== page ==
The influence of Romano Guardini on Laudato Si

First Things Magazine’s deputy editor Matthew Schmitz over at the Washington Post  and Fr. Robert Barron at Catholic World Report both explore the influence German theologian and philosopher Romano Guardini on Pope Francis’ encyclical Laudato Si.  Here are some excerpts, first from Fr. Barron:

It is only against this Guardinian background that we can properly read the Pope’s latest encyclical. Whatever his views on global warming, they are situated within the far greater context of a theology of nature that stands athwart the typically modern point of view. That the earth has become “piled with filth,” that pollution adversely affects the health of millions of the poor, that we live in a “throwaway” culture, that the unborn are treated with indifference, that huge populations have little access to clean drinking water, that thousands of animal species are permitted to fall into extinction, and yes even that we live in housing that bears no organic relation to the natural environment – all of it flows from the alienated Cartesian subject going about his work of mastering nature.

In the spirit of the author of the book of Genesis, the Biblical prophets, Irenaeus, Thomas Aquinas, Francis of Assisi – indeed of any great pre-modern figure – Pope Francis wants to recover a properly cosmological sensibility, whereby the human being and her projects are in vibrant, integrated relation with the world that surrounds her.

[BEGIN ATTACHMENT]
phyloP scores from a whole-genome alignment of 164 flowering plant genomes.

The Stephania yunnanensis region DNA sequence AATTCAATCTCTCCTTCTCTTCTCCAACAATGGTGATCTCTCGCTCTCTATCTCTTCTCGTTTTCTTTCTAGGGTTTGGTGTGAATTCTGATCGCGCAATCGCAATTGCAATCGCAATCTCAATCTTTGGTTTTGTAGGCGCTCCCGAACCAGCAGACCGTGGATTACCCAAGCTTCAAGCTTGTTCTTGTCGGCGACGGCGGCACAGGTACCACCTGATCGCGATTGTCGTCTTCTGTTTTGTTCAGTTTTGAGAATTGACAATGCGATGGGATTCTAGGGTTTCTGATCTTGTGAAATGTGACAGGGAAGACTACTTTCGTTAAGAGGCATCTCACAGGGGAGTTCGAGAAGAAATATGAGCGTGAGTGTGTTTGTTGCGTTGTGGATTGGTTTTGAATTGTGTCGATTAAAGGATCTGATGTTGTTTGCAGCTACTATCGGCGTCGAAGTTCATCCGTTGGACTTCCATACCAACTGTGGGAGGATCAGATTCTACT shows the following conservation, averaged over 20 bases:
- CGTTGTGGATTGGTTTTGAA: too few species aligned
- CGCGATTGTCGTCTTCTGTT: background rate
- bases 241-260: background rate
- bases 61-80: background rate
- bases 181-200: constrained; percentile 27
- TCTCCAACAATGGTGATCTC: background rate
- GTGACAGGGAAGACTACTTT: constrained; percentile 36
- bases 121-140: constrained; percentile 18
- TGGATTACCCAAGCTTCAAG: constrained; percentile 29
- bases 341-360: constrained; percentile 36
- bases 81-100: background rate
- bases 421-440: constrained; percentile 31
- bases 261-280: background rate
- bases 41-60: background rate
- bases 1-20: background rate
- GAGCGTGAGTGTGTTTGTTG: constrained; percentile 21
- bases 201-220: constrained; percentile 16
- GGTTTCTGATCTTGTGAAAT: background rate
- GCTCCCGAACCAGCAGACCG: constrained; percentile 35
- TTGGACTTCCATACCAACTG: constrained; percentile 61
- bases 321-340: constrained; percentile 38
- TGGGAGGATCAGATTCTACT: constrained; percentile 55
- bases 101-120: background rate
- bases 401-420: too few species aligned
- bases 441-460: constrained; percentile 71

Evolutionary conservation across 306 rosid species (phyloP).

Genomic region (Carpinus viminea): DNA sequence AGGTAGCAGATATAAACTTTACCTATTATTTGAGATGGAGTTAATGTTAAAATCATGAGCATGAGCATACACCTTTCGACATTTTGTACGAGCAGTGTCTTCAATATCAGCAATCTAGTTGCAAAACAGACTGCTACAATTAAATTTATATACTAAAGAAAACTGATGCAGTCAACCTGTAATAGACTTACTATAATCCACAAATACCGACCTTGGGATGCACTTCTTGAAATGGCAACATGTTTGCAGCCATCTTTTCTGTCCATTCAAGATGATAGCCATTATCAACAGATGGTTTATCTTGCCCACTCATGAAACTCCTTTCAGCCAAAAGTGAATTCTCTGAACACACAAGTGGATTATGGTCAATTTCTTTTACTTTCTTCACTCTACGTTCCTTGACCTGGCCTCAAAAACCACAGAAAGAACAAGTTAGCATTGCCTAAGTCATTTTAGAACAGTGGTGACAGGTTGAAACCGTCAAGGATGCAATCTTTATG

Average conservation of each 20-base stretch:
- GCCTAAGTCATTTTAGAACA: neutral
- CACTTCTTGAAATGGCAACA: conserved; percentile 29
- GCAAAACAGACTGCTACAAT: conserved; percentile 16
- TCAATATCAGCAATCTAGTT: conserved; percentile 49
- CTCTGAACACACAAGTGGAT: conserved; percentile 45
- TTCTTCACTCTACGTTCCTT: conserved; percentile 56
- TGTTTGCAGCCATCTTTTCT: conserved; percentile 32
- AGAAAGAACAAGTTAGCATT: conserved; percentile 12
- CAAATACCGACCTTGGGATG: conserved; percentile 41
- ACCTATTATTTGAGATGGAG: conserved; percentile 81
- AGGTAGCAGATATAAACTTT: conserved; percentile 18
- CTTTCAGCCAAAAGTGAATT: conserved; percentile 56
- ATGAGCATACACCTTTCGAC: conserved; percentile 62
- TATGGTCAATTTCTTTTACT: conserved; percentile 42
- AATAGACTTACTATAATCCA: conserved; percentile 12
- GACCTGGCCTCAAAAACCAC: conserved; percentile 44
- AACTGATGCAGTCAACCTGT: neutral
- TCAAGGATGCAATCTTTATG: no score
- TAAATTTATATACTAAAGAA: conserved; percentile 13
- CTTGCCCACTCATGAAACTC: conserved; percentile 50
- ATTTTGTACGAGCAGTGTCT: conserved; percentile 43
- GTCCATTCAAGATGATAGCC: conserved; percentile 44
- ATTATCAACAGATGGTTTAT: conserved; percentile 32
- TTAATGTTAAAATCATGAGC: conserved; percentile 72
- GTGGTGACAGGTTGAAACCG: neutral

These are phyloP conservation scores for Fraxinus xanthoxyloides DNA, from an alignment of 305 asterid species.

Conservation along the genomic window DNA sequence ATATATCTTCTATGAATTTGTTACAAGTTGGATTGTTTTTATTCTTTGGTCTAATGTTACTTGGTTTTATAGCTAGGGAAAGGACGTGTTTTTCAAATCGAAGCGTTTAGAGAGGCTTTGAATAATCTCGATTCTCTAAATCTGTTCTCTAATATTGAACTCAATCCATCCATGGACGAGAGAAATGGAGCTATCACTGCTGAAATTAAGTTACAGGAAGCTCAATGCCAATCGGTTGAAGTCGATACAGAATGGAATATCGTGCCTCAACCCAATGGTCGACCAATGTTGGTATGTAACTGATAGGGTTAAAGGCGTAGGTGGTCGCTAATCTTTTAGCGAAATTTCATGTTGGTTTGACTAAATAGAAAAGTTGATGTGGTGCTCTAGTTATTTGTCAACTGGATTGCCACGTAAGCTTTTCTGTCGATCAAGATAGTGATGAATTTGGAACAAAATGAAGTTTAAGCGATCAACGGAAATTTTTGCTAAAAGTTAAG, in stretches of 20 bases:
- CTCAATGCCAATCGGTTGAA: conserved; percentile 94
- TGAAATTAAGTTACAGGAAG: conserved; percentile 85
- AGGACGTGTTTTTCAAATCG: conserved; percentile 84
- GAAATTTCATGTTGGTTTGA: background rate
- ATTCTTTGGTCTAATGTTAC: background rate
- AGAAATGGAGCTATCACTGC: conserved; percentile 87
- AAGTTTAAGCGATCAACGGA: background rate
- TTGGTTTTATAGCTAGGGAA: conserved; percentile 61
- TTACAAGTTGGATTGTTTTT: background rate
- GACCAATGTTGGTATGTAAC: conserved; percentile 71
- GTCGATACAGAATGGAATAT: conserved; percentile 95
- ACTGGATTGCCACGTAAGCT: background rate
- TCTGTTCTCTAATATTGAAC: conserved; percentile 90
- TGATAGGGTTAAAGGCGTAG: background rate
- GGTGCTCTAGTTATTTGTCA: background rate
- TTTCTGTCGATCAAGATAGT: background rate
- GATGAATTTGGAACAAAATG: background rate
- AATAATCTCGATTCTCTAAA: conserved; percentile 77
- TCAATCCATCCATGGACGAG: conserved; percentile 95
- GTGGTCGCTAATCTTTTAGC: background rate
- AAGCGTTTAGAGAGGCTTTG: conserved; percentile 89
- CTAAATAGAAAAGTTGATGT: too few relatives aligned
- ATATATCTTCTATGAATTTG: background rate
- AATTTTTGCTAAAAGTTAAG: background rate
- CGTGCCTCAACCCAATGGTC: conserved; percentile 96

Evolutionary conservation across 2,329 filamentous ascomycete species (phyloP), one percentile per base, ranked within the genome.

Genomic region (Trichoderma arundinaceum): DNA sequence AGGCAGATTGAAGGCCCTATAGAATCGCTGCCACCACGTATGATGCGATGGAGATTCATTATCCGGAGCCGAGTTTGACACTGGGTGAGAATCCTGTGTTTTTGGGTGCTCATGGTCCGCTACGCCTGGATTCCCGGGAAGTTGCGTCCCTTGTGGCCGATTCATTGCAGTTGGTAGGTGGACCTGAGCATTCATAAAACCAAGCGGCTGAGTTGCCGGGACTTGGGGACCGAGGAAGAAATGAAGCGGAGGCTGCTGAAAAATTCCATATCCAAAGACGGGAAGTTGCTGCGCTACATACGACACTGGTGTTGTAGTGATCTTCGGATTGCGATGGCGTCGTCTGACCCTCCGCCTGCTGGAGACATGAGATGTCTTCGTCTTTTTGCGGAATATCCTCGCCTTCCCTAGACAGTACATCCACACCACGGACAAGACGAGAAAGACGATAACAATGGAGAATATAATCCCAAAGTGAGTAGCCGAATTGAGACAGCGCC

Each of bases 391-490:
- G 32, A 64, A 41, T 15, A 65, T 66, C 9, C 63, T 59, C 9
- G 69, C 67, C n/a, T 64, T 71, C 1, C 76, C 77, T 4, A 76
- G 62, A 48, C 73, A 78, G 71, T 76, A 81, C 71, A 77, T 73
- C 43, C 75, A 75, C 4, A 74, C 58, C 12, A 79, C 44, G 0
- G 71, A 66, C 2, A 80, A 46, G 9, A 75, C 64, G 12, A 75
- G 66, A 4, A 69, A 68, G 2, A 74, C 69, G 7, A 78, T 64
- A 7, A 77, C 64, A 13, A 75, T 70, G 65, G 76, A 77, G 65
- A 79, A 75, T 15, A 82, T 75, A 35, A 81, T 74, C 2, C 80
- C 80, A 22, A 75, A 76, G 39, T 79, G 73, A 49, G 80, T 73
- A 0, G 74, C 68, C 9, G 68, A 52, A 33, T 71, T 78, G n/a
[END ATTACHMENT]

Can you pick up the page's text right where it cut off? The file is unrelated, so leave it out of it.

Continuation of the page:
And from Matthew Schmitz:

Given how much Francis draws on Guardini, it is worth noting their disagreements. Whereas Francis is optimistic about the possibility of erecting a global bureaucracy to battle our current crisis, Guardini recoils at the idea of “universal planning.” What actually motivates calls for managing resources according to “statistics” and “theory” is not a practical concern for the best outcome so much as a spiritual desire to impose one’s will on others.

The two men also envision different roles for the church. Whereas Francis believes that the church can express universal desires and lead all men of goodwill in healing the planet, Guardini predicts that Christianity “will be forced to distinguish itself more sharply from a dominantly non-Christian Ethos.” Francis expects cooperation; Guardini, conflict.

Lying behind these political and ecclesial differences is a philosophical one. Guardini believes that our future will be an illiberal one — either humanely under a Christian consensus or inhumanely under a technocratic one.

As for me, I am sorry the encyclical’s mention of global warming and negative view of markets have dominated news coverage and reaction.  I think there is so much interesting, though-provoking and convicting (in a good way) about Laudato Si that will be ignored because of this.

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